Huawei executive's arrest will not hinder trade talks with China, Kudlow says

Despite a strain in the relationship between Beijing and Washington following the arrest of an executive of Chinese electronics giant Huawei in Canada at the U.S.’ behest, one of President Trump’s top economic advisers doesn’t believe trade talks between the two superpowers will be affected.

White House Economic Adviser Larry Kudlow said on “Fox News Sunday” that while some issues still need to be sorted out between the U.S. and China, the trade talks between the countries are going well.

“China has finally issued some very positive statements,” Kudlow said. “They agree with the timetable. They agree with the deadlines."

Kudlow added: “There are a lot of good things out there.”

The major issue of contention between Washington and Beijing at the moment is the December 1 arrest of Meng Wanzhou in Vancouver trying to evade U.S. trade curbs on Iran.

Meng, the daughter of Huawei's founder, was detained at the request of the U.S. during a layover at the Vancouver airport on the same day that Trump and his Chinese counterpart, Xi Jinping, agreed over dinner to a 90-day cease-fire in a trade dispute that threatens to disrupt global commerce.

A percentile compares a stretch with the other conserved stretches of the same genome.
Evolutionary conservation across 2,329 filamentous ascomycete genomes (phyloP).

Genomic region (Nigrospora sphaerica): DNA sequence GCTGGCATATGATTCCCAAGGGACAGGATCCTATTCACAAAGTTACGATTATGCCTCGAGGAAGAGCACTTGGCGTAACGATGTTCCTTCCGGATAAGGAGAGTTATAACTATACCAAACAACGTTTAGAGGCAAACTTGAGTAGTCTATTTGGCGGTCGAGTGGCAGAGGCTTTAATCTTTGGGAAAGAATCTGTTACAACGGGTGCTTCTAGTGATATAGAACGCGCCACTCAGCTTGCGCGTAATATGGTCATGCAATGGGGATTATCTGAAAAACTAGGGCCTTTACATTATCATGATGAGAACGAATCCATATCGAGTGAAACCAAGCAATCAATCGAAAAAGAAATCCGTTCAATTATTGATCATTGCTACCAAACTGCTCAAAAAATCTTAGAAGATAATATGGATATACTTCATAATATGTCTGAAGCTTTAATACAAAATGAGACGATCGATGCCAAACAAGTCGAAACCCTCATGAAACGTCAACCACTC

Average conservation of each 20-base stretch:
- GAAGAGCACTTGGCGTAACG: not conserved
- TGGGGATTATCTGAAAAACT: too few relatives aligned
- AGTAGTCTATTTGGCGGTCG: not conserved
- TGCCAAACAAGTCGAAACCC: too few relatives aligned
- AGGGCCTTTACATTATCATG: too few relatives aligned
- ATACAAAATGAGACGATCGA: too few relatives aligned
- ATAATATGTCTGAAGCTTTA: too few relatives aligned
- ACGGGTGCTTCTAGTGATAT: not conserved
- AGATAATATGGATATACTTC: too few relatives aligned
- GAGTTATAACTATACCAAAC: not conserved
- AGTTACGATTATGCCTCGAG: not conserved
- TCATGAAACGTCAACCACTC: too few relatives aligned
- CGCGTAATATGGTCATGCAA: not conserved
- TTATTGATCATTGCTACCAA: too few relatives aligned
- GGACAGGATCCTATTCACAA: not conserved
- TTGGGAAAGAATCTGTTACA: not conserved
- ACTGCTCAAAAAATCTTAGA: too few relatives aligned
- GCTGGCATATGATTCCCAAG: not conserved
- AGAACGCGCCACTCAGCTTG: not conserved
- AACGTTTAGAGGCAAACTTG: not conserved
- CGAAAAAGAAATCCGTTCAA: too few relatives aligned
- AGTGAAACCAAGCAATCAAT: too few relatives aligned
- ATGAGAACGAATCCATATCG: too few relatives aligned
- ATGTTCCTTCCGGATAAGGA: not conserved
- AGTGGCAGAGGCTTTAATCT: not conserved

The U.S. alleges that Huawei used a Hong Kong shell company to sell equipment in Iran in violation of U.S. sanctions. It also says that Meng and Huawei misled American banks about its business dealings in Iran.

Huawei is the biggest global supplier of network gear for phone and Internet companies and has been the target of deepening U.S. security concerns over its ties to the Chinese government. The U.S. has pressured European countries and other allies to limit use of its technology, warning they could be opening themselves up to surveillance and theft of information.

Meng's arrest has threatened to increase U.S.-China trade tensions and shook stock markets globally last week. But U.S. Trade Representative Robert Lighthizer, speaking on CBS' "Face the Nation," downplayed the impact of the arrest on trade talks between the two countries aimed at defusing the tensions.

"It's my view that it shouldn't really have much of an impact," he said.

The surprise arrest raises doubts about whether the trade truce will hold and whether the world's two biggest economies can resolve the complicated issues that divide them.

The Associated Press contributed to this report.